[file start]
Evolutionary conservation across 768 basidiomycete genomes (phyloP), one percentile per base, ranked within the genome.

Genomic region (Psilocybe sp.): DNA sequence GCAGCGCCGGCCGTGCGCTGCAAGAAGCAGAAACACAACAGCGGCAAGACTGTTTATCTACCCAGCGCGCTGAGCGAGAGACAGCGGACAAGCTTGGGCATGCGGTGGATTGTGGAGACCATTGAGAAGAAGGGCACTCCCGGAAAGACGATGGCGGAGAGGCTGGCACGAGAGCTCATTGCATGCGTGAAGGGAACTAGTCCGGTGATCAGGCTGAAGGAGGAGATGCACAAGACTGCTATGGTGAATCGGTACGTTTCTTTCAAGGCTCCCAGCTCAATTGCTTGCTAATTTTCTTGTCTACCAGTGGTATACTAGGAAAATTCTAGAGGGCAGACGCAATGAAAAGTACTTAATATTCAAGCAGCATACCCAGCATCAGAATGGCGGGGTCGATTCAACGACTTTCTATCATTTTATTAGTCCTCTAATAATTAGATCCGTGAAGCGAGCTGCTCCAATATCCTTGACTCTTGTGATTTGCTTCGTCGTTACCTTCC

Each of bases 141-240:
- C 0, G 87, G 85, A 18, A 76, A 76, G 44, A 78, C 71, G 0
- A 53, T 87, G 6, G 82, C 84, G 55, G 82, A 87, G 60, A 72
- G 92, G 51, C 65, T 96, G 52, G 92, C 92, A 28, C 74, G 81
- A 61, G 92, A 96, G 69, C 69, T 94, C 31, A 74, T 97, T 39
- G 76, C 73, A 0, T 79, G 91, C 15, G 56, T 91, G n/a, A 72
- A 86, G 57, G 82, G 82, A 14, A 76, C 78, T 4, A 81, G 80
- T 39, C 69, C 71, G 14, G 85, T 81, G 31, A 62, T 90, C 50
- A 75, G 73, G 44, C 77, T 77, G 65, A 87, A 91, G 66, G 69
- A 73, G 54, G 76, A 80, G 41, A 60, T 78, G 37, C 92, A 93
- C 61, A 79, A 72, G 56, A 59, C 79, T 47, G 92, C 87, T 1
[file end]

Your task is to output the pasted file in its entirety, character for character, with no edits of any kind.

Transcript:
Evolutionary conservation across 768 basidiomycete genomes (phyloP), one percentile per base, ranked within the genome.

Genomic region (Psilocybe sp.): DNA sequence GCAGCGCCGGCCGTGCGCTGCAAGAAGCAGAAACACAACAGCGGCAAGACTGTTTATCTACCCAGCGCGCTGAGCGAGAGACAGCGGACAAGCTTGGGCATGCGGTGGATTGTGGAGACCATTGAGAAGAAGGGCACTCCCGGAAAGACGATGGCGGAGAGGCTGGCACGAGAGCTCATTGCATGCGTGAAGGGAACTAGTCCGGTGATCAGGCTGAAGGAGGAGATGCACAAGACTGCTATGGTGAATCGGTACGTTTCTTTCAAGGCTCCCAGCTCAATTGCTTGCTAATTTTCTTGTCTACCAGTGGTATACTAGGAAAATTCTAGAGGGCAGACGCAATGAAAAGTACTTAATATTCAAGCAGCATACCCAGCATCAGAATGGCGGGGTCGATTCAACGACTTTCTATCATTTTATTAGTCCTCTAATAATTAGATCCGTGAAGCGAGCTGCTCCAATATCCTTGACTCTTGTGATTTGCTTCGTCGTTACCTTCC

Each of bases 141-240:
- C 0, G 87, G 85, A 18, A 76, A 76, G 44, A 78, C 71, G 0
- A 53, T 87, G 6, G 82, C 84, G 55, G 82, A 87, G 60, A 72
- G 92, G 51, C 65, T 96, G 52, G 92, C 92, A 28, C 74, G 81
- A 61, G 92, A 96, G 69, C 69, T 94, C 31, A 74, T 97, T 39
- G 76, C 73, A 0, T 79, G 91, C 15, G 56, T 91, G n/a, A 72
- A 86, G 57, G 82, G 82, A 14, A 76, C 78, T 4, A 81, G 80
- T 39, C 69, C 71, G 14, G 85, T 81, G 31, A 62, T 90, C 50
- A 75, G 73, G 44, C 77, T 77, G 65, A 87, A 91, G 66, G 69
- A 73, G 54, G 76, A 80, G 41, A 60, T 78, G 37, C 92, A 93
- C 61, A 79, A 72, G 56, A 59, C 79, T 47, G 92, C 87, T 1